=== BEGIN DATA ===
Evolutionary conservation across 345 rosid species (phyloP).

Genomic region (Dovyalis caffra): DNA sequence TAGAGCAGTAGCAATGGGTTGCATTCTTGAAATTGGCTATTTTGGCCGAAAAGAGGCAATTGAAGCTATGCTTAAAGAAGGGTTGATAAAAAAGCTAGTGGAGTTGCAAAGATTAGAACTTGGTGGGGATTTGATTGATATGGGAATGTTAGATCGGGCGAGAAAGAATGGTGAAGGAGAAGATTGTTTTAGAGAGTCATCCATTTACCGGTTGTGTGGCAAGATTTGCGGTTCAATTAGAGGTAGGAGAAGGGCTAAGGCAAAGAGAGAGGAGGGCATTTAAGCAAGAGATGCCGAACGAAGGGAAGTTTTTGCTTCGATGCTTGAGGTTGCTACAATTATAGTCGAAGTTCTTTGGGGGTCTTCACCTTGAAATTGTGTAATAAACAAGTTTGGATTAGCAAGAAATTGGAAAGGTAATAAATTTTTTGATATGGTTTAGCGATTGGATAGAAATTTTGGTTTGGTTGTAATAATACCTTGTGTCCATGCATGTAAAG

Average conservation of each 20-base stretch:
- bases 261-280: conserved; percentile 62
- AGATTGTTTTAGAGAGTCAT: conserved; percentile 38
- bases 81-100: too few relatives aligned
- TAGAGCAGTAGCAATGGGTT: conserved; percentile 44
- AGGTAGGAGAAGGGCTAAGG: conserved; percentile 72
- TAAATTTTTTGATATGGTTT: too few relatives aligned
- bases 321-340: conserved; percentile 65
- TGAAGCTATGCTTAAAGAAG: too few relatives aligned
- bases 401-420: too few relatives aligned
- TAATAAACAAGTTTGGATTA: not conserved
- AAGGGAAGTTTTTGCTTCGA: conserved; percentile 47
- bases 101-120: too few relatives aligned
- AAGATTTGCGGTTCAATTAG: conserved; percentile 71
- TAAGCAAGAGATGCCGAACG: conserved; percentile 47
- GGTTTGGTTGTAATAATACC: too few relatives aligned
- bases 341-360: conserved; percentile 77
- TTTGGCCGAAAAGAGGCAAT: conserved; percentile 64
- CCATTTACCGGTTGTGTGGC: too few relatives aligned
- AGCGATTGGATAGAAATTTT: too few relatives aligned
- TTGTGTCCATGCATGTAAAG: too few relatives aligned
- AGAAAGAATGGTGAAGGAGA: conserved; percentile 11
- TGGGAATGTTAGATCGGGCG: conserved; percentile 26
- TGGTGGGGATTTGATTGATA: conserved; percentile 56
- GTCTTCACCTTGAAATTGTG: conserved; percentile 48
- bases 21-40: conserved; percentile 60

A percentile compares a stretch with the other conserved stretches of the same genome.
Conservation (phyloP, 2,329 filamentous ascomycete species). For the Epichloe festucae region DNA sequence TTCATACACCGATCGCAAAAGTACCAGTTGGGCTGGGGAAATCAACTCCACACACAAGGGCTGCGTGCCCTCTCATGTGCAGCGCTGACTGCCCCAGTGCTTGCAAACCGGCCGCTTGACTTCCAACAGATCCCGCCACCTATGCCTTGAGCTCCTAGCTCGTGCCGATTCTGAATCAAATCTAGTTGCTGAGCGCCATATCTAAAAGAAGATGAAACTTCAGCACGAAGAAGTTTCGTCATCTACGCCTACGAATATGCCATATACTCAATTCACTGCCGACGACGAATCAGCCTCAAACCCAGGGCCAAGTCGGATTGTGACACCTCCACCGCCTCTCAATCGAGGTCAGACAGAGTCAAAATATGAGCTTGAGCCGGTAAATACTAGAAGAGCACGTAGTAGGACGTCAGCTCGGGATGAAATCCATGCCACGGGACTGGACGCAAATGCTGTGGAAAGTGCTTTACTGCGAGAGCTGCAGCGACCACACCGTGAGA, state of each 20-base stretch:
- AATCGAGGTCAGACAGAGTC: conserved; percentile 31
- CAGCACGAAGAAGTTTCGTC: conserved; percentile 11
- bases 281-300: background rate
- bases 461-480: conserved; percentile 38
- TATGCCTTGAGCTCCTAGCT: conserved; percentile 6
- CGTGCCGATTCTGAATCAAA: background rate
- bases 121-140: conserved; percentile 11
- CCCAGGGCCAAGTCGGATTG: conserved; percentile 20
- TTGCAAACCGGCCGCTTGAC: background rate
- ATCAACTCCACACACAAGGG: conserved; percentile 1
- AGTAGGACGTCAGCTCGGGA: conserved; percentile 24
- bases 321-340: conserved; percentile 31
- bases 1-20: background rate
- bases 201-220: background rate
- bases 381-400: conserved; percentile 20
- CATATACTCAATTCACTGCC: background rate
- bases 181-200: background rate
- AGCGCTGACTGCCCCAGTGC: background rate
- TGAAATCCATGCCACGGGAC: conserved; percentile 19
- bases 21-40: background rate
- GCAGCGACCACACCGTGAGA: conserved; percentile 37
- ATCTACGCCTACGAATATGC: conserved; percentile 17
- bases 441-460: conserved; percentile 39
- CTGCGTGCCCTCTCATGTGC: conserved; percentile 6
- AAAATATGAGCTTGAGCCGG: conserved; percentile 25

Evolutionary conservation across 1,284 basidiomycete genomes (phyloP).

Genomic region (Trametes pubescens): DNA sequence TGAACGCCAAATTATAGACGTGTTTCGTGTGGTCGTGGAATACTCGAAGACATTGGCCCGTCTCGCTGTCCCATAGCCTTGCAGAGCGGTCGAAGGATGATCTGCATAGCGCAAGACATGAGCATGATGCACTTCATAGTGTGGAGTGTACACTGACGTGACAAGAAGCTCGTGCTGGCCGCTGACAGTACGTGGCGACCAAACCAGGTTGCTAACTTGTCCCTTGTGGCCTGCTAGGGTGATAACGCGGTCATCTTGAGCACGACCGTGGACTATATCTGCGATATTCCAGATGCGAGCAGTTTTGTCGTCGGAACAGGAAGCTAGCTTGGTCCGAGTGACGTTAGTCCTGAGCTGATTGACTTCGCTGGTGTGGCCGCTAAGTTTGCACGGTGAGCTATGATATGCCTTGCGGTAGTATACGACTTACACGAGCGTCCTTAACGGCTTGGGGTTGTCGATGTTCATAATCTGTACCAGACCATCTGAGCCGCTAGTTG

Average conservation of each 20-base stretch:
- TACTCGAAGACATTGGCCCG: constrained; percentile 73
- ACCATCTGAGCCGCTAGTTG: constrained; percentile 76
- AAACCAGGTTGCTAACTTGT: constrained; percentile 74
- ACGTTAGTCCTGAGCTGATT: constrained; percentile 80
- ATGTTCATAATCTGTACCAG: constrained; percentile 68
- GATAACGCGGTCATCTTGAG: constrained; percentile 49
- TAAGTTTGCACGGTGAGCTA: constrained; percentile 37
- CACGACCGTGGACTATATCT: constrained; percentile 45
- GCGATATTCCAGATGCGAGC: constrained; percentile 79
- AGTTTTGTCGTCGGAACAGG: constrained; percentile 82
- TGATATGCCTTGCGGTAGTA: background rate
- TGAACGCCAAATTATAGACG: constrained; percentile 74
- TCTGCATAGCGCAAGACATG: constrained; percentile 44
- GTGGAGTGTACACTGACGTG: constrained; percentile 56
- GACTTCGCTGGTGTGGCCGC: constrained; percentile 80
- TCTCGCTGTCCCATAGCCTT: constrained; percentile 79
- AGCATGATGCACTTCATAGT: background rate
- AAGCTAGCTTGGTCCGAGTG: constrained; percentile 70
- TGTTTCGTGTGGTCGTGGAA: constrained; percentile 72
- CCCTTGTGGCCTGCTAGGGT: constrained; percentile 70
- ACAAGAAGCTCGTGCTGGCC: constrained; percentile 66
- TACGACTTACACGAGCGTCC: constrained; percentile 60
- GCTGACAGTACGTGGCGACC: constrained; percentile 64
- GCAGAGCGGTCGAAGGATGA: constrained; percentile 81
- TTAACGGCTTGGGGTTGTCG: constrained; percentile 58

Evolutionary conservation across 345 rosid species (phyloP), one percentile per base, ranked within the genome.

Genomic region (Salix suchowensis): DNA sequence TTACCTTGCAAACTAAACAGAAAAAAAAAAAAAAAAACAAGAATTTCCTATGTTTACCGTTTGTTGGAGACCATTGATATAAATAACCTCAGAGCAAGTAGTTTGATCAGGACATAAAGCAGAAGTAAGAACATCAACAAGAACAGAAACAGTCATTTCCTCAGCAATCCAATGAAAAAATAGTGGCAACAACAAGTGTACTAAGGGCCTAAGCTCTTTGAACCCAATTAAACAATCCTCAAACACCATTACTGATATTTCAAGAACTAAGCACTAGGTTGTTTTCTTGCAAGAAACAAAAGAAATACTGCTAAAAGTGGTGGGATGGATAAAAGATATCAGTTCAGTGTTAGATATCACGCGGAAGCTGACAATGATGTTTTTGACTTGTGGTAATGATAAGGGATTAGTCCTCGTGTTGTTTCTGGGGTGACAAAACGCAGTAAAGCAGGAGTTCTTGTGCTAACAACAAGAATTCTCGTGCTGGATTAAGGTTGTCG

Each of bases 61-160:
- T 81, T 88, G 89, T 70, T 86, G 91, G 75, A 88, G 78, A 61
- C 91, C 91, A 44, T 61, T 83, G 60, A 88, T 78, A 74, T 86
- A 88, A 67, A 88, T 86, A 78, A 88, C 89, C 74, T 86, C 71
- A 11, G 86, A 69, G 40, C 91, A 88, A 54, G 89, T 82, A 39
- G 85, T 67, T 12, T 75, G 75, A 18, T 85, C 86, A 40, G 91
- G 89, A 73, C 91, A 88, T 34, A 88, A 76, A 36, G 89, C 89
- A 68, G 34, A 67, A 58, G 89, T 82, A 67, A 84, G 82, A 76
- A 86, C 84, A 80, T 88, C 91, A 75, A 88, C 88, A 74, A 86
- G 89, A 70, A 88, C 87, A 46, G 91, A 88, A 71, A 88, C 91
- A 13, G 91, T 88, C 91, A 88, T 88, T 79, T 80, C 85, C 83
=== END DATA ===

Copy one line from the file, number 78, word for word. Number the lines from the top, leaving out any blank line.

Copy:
- CCCTTGTGGCCTGCTAGGGT: constrained; percentile 70